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Finding the right Financial Advisor for you can be a difficult task. After all how on earth do you know who to trust? And just because someone might be trustworthy do they really have all the answers to the questions that you need help with? What level of experience do they have? And more importantly are they really operating in your best interest or are they just looking out for themselves? As if these were not enough concerns you also have to worry about how ethical your advisor is. You don’t want to find yourself working with the next Bernie Madoff who runs off with all of your money or is using your valuable assets to fund his or her next big Ponzi scheme. So how do you sort through all of the options and find the right Advisor for you?

Let’s look at 3 things to pay attention to when selecting the right Financial Advisor for you and your family. First how do you know they are legitimate, second how do you know they have your best interest at heart, and third how do you know they will be a good fit for you? Let’s explore all three of these questions in some detail to help you get the help you need.

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So how do you do your due diligence and make sure an Advisor you are thinking of working with is actually a legitimate Financial Advisors with verifiable experience and up to date licenses? The first place you might want to check is a web site called Broker Check. You can just search Broker Check to find the official website. This website has a free tool to research the background and experience of financial brokers, advisors and firms. Broker check can tell you instantly whether a person is registered as required by law to sell securities offer investment advice or both. Broker check also gives you a snap shot of an Advisor’s employment history, licensing information and regulatory actions, arbitrations and complaints. Wouldn’t this be good information to have before entering into a relationship with an Advisor?

Next it’s important to discern whether or not an Advisor has your best interest at heart or not. One way to help you figure this out is to ask your Advisor if he or she is acting as a Fiduciary? I know that’s a three dollar word but all it means is that they are legally obligated to put your interest ahead of their own and disclose any conflicts of interest that might interfere with that goal in advance. For example, if a Fiduciary is going to get paid a commission on a product that he/she is recommending to you they are obligated to disclose that to you before you purchase. Another helpful thing to look out for is to look for an Advisor that asks to see more than your financial statements. Before they start to work with you they should be asking to see your tax returns, your legal documents, and your insurance contracts. If the only thing they want to see or talk about are your investment statements then how can they really take your whole situation into account when making recommendations?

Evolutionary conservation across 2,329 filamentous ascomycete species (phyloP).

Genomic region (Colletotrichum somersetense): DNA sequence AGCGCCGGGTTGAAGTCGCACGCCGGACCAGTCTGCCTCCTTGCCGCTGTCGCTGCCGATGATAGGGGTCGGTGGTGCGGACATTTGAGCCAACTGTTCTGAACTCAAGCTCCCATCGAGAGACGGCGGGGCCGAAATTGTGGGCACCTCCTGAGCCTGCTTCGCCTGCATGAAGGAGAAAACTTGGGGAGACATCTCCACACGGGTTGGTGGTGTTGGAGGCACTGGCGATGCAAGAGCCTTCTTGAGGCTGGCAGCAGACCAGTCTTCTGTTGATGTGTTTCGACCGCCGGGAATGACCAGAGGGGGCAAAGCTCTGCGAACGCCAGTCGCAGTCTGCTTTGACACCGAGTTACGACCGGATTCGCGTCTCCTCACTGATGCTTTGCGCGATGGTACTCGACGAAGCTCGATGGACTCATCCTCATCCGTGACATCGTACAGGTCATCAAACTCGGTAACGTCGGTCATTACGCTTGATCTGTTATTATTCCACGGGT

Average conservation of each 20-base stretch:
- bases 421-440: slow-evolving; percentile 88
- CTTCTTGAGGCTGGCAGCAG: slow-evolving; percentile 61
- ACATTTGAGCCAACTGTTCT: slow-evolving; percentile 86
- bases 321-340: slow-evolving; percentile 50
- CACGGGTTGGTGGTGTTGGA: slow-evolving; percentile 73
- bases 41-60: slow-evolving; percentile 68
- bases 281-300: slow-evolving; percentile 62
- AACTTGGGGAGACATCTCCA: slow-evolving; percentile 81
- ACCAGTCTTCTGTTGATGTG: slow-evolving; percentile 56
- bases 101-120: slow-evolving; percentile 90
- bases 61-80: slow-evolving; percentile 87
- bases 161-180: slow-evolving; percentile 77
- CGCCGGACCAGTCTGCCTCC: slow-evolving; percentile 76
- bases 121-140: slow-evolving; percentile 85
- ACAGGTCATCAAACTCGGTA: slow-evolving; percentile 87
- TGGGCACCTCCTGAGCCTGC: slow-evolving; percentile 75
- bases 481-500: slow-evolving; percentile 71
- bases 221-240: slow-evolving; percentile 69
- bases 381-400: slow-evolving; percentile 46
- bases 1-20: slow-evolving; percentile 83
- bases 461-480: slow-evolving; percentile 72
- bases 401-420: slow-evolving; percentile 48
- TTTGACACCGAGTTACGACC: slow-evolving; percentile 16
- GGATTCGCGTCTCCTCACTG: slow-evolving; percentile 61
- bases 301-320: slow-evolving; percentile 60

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Finally, you should never feel any sales pressure to move forward or make a hasty decision. A professional Advisor will not use old school sales tactics to gain you as a client. You may need to meet with more than one Advisor and just see how you feel at each meeting. If you are feeling pressured or uncomfortable in any way than that is likely not the right Advisor for you. You should get a sense that the Advisor in question is asking good questions with the goal of helping you to make an educated decision about your money that feels right to you. If you are getting any kind of feedback that he/she is more interested in making a sale than doing the right thing than you should probably move on to someone else.

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Certainly there are likely other factors that you could consider such as the Advisors specialty and even the proximity to your home town. However if you start off with the basics of doing your due diligence, making sure they are concerned with putting your interests first, and deciding if you have a good feeling about him/her than you are off to a great start to finding the right Financial Advisor for you. Happy Hunting!

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Source by Antonio Filippone